RESULTS—756 (11.7%) men and 885 (11.8%) women had evidence of one or more vertebral deformities. Among women with a single deformity, after adjusting for age and centre, those with a lumbar deformity were more likely than those with a thoracic deformity to report back pain, both currently (OR=1.4; 95% CI 1.0, 2.0) and in the past year (OR=1.5; 95% CI 1.0, 2.3). No association was observed in men. Among women with two deformities, those with adjacent deformities were more likely than those with non-adjacent deformities to report poor general health (OR=2.2; 95%CI 0.9, 5.6), impaired functional ability (OR=1.9; 95%CI 0.8, 4.7) and current back pain (OR=2.1; 95%CI 0.9, 4.9), though none of these associations were statistically significant. By contrast, among men, non-adjacent deformities were associated with impaired functional ability compared with those with adjacent deformities.
CONCLUSION—Location within the spine influences the strength of association between self reported health factors and vertebral deformity.


doi:10.1136/ard.59.5.368
PMCID: PMC1753132  PMID: 10784519
10.  Cell surface T antigen in cells infected with simian virus 40 or an adenovirus-simian virus 40 hybrid, Ad2+D2. 
Journal of Virology  1981;40(2):615-619.
Cell surface T antigen, detected by a radioimmune assay that uses 125I-labeled Staphylococcus aureus protein A and antibodies against either authentic T antigen or D2 hybrid T antigen, was found in simian virus 40-transformed and -infected cells and in cells infected with an adenovirus-simian virus 40 hybrid, Ad2+D2. In simian virus 40 lytic infection, the surface T antigen appeared at the same time as the nuclear T antigen.
PMCID: PMC256668  PMID: 6275109
11.  Novel evidence that crosstalk between the complement, coagulation and fibrinolysis proteolytic cascades is involved in mobilization of hematopoietic stem/progenitor cells (HSPCs) 
Leukemia  2014;28(11):2148-2154.
The role of blood proteinases in the mobilization of hematopoietic stem/progenitor cells (HSPCs) is still not well understood. As previously reported, activation of the complement cascade (ComC) and cleavage of C5 by C5 convertase are enabling events in the release of C5a that plays a crucial role in the egress of HSPCs from bone marrow (BM) into peripheral blood (PB) and explains why C5-deficient mice are poor mobilizers. Here we provide evidence that during granulocyte colony-stimulating factor- and AMD3100-induced mobilization, not only the ComC but also two other evolutionarily ancient proteolytic enzyme cascades, the coagulation cascade (CoaC) and the fibrynolytic cascade (FibC), become activated. Activation of all three cascades was measured by generation of C5a, decrease in prothrombin time and activated partial thromboplastin time as well as an increase in the concentrations of plasmin/antiplasmin and thrombin/antithrombin. More importantly, the CoaC and FibC, by generating thrombin and plasmin, respectively, provide C5 convertase activity, explaining why mobilization of HSPCs in C3-deficient mice, which do not generate ComC-generated C5a convertase, is not impaired. Our observations shed more light on how the CoaC and FibC modulate stem cell mobilization and may lead to the development of more efficient mobilization strategies in poor mobilizers. Furthermore, as it is known that all these cascades are activated in all the situations in which HSPCs are mobilized from BM into PB (for example, infections, tissue/organ damage or strenuous exercise) and show a circadian rhythm of activation, they must be involved in both stress-induced and circadian changes in HSPC trafficking in PB.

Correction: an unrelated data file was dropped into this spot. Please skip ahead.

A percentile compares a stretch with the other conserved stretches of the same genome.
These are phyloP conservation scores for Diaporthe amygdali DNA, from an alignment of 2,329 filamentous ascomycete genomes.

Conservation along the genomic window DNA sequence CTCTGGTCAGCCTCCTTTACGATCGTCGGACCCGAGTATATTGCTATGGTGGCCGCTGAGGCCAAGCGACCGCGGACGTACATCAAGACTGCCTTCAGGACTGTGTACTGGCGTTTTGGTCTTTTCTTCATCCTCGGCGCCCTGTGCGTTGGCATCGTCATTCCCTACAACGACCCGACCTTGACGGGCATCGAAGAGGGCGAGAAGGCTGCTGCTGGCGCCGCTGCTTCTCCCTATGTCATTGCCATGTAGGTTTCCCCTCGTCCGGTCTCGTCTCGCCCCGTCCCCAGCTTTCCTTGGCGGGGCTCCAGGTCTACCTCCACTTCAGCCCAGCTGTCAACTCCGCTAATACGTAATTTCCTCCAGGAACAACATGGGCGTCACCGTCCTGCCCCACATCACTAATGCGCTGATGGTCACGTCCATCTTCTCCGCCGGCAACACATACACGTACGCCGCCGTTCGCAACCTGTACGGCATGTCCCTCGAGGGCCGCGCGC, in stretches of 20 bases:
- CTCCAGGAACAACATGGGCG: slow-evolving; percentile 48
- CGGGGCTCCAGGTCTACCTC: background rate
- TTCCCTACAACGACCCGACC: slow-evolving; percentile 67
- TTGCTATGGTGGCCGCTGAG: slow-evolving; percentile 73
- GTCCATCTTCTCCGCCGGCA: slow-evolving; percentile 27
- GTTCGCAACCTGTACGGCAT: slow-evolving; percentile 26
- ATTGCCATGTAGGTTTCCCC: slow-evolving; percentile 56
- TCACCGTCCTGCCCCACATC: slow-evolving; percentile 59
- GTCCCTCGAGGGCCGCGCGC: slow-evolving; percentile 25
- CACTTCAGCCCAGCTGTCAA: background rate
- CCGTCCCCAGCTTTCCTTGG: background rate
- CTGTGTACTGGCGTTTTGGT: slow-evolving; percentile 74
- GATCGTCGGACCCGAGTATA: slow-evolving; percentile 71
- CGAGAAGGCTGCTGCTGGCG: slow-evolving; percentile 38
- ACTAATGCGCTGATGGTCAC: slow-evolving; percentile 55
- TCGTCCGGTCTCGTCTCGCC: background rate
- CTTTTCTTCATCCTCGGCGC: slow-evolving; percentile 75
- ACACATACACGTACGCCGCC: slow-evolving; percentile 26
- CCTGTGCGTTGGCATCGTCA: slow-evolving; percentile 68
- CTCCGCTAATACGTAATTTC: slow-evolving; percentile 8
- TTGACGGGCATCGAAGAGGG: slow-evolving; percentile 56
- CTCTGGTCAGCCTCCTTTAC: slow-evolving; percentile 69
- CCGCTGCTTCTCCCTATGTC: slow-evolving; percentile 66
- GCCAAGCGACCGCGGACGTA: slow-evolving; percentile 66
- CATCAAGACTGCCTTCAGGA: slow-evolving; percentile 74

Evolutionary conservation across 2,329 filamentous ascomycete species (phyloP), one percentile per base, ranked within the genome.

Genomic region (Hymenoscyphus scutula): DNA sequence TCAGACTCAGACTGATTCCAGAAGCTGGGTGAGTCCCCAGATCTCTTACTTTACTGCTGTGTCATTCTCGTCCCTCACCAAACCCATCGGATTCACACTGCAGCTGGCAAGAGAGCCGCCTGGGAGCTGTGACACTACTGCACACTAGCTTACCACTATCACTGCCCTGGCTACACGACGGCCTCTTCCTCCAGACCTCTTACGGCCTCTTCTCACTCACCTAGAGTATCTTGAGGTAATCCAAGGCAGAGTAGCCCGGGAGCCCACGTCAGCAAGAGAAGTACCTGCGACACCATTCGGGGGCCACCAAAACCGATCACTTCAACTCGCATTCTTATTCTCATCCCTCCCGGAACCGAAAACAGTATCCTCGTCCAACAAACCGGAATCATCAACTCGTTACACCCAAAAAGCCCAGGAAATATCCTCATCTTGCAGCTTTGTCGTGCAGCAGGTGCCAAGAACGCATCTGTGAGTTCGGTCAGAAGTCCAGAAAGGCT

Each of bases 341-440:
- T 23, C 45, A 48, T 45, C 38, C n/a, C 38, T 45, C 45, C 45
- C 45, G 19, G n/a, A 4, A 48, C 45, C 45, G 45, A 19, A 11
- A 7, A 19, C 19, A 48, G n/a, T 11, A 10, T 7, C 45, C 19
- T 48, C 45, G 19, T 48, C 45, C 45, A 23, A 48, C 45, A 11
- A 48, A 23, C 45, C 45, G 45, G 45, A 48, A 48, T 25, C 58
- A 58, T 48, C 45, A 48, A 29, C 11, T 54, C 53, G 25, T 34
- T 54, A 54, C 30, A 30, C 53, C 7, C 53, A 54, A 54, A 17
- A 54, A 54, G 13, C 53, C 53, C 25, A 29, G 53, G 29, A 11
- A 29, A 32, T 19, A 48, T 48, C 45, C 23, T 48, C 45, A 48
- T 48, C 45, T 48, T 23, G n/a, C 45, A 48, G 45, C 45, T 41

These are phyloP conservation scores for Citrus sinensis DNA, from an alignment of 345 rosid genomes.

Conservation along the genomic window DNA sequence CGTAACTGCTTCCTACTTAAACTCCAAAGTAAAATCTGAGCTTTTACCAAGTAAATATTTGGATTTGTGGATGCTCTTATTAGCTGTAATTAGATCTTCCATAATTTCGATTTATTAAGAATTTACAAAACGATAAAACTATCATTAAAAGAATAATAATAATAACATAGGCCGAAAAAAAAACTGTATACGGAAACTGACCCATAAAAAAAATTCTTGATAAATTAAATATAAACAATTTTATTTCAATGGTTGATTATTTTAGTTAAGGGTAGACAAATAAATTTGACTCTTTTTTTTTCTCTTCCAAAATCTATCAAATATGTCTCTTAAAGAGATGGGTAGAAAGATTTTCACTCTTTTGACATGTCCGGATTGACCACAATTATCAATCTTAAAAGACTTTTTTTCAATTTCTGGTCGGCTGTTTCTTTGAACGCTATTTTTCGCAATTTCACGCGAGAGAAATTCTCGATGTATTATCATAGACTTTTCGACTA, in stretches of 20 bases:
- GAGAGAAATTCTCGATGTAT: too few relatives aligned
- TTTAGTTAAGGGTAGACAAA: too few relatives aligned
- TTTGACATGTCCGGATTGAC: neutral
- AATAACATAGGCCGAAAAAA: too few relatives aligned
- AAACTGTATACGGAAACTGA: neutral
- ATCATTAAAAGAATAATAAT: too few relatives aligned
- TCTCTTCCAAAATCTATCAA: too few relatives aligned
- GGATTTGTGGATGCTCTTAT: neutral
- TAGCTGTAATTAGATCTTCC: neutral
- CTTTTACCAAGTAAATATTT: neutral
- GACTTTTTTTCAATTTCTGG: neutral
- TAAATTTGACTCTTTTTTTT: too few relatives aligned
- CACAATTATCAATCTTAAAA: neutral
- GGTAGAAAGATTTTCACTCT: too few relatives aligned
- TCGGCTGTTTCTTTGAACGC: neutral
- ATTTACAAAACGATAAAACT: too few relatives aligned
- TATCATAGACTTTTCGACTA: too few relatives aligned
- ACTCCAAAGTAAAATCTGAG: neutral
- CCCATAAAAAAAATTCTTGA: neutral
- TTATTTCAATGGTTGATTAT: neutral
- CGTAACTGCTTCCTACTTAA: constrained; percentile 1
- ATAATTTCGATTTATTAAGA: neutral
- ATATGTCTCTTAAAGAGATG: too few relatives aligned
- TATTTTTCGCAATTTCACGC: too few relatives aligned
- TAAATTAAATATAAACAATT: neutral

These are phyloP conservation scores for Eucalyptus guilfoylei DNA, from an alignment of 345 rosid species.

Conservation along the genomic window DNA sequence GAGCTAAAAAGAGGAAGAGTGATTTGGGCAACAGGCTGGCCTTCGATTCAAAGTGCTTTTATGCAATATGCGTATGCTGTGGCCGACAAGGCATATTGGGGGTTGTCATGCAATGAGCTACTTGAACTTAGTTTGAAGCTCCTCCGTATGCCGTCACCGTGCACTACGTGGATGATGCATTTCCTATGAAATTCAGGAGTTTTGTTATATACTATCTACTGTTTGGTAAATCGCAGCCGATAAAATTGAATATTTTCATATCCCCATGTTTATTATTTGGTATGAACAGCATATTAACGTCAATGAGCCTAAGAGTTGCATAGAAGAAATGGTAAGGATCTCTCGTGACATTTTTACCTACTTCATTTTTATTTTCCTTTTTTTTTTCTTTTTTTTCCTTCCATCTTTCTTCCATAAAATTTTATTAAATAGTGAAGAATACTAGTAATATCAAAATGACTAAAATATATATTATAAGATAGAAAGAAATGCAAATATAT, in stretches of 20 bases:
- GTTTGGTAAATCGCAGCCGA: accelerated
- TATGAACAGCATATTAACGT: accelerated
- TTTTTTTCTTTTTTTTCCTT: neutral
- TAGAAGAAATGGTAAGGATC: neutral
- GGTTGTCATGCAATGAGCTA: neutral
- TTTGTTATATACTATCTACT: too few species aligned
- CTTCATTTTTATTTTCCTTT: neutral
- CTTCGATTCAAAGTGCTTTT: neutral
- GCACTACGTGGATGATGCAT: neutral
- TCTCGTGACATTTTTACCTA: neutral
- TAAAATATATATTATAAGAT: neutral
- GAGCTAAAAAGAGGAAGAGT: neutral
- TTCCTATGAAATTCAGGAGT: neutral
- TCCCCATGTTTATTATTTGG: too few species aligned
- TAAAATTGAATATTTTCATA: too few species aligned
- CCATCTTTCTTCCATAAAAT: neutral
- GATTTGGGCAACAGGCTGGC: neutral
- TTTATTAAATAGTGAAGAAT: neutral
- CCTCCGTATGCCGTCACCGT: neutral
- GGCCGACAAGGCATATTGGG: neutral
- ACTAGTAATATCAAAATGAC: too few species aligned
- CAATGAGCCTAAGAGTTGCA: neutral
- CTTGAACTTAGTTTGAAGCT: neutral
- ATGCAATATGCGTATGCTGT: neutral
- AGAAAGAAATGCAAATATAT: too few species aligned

doi:10.1038/leu.2014.115
PMCID: PMC4177021  PMID: 24667943

Results 1-11 (11)